Brain Health,
39 MINS

#115: Collaborative Recall

February 12, 2016
MP3

At first blush, “Collaborative Recall” might not sound like a good thing.

After all, Total Recall didn’t work out so great for Arnold.  And we recently learned from memory expert Elizabeth Loftus about the malleability of memory — how long-term memories are highly suggestible, and changes can lead to inadvertent “edits” to our autobiographical history.  A rather unsettling notion.

In Episode 115, Jesse speaks with Professor Amanda Barnier to explore the flip side of the coin.  Are there instances when “team remembering” can enhance rather than inhibit our memories?  When do we remember best in isolation, and when with a partner or as part of a group?

Yes, Professor Barnier acknowledges, there are times when social remembering can infect our memories, making them less accurate.  However, by remembering together — creating a sort of “extended mind” — we can also improve our recall, particularly if those doing the remembering are part of a long term partnership.  But of course, there are qualifiers.

Simply being in a long term relationship with someone is not a guarantee that the two of you will remember together any better than if you were remembering on your own…

Syncing Your Memories

Barnier tells us that in order for the minds of older couples to properly “sync up,” they need to be operating from the same playbook.  Don’t count on your partner to help you remember something if the two of you are not on the same page.

While overall relationship satisfaction or happiness doesn’t seem to affect a couple’s ability to remember together, more immediate relationship dynamics — like choosing and using a consistent memory strategy — does impact recall ability.  This is especially true as we age.

Younger couples who bicker or butt heads prior to a memory exercise remember just as well a couple of lovebirds — that conflict doesn’t affect their ability to remember.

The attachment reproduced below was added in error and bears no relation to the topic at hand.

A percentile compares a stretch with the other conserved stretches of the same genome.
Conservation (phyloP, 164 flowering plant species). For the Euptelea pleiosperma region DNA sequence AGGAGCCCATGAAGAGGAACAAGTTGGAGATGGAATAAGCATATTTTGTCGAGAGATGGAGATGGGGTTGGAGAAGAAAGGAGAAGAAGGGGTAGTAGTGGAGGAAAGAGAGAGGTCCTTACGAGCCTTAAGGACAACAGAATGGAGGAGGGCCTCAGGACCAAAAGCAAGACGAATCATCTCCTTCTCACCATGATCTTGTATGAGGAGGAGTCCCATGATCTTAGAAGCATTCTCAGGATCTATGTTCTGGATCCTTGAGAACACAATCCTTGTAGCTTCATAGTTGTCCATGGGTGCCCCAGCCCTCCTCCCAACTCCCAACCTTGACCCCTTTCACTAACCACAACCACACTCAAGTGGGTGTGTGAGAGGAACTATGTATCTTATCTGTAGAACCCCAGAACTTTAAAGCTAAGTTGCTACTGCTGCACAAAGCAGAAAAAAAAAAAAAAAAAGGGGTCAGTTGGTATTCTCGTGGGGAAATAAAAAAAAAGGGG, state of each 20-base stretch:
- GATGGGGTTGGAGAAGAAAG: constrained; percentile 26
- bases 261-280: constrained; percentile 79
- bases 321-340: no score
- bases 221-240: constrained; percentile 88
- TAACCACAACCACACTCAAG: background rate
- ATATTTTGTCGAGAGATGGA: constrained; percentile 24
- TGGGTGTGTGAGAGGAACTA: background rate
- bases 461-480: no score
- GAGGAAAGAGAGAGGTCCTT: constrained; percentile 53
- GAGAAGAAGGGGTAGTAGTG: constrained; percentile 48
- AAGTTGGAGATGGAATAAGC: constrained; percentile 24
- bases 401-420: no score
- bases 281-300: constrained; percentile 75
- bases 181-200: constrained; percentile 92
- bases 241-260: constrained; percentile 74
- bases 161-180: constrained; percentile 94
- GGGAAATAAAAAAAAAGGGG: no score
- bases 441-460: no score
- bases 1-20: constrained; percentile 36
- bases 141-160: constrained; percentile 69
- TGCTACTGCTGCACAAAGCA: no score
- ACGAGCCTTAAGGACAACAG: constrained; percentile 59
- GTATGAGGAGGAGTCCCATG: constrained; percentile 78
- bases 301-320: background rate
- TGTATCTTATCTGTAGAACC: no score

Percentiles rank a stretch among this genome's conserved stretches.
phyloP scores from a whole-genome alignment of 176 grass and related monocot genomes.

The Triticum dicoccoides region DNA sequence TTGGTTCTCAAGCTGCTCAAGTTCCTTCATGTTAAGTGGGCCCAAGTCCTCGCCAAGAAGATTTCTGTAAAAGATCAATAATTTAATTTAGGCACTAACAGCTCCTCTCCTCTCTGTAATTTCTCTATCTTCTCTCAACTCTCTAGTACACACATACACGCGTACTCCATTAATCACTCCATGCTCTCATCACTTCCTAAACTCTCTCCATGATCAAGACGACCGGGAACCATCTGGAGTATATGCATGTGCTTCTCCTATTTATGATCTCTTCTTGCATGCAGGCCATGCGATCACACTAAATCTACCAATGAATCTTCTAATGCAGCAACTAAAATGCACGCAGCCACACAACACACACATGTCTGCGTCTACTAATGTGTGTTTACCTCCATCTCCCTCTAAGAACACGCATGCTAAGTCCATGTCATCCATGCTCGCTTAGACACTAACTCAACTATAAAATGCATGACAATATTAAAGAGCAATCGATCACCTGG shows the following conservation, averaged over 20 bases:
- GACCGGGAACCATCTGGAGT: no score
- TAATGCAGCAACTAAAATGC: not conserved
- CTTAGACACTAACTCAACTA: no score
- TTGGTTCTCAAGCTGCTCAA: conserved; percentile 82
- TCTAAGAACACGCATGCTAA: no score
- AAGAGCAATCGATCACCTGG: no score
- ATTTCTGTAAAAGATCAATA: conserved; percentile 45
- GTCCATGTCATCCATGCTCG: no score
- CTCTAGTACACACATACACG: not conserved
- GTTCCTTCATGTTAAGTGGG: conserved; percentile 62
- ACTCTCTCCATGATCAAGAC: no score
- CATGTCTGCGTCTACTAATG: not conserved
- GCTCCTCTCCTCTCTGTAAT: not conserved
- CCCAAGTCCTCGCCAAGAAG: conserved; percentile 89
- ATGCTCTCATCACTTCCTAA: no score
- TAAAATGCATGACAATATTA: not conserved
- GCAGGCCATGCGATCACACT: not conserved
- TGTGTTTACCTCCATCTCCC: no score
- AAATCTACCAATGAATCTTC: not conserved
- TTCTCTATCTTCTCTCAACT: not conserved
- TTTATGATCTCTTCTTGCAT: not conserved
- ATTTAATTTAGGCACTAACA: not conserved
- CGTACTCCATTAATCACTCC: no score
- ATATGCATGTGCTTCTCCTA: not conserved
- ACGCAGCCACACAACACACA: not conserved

But for couples with a couple dozen anniversaries under their belt, those relationships with more of a “we” than an “I” focus — those who finish each others’ sentences, for example — collaborative memory can be of real practical benefit.  Professor Barnier refers to this process as “social scaffolding.”

This extended cognition process is proving to be most helpful when memories are “under threat.”  Benefits can range from delaying the onset of Alzheimer’s to enhancing recovery after a brain injury.   Which is not to say that younger folk don’t benefit from remembering together also… but their benefits may be of a more social-bonding nature.

Speaking of social-bonding…

What about the memory “Collective” with a capital “C”?  Jesse discussed the “Extended Mind Hypothesis” with John Danaher in Episode 76 — the idea that our minds include aspects of our external environments — smart phones, Twitter feeds, Facebook pages and maybe more.

Professor Barnier speculates that it remains to be seen whether modern day tech enhances our ability to remember — but it certainly can reduce our ability to forget.  Our increasing connectivity creates a proximity that defies both distance and physical barriers — meaning that avoiding someone we’d rather forget is more difficult than it once was.

But back to remembering…

There is still much to learn about our imperfect, impermanent, but highly integrated memories.  Listen in to learn from Professor Barnier about specifics that influence the success of collaborative recall and improve your memory — be it in one skull or two!

PS:  If you haven’t already, subscribe to our weekly newsletter, the Brain Breakfast.  Your brain will thank you!

Show Notes

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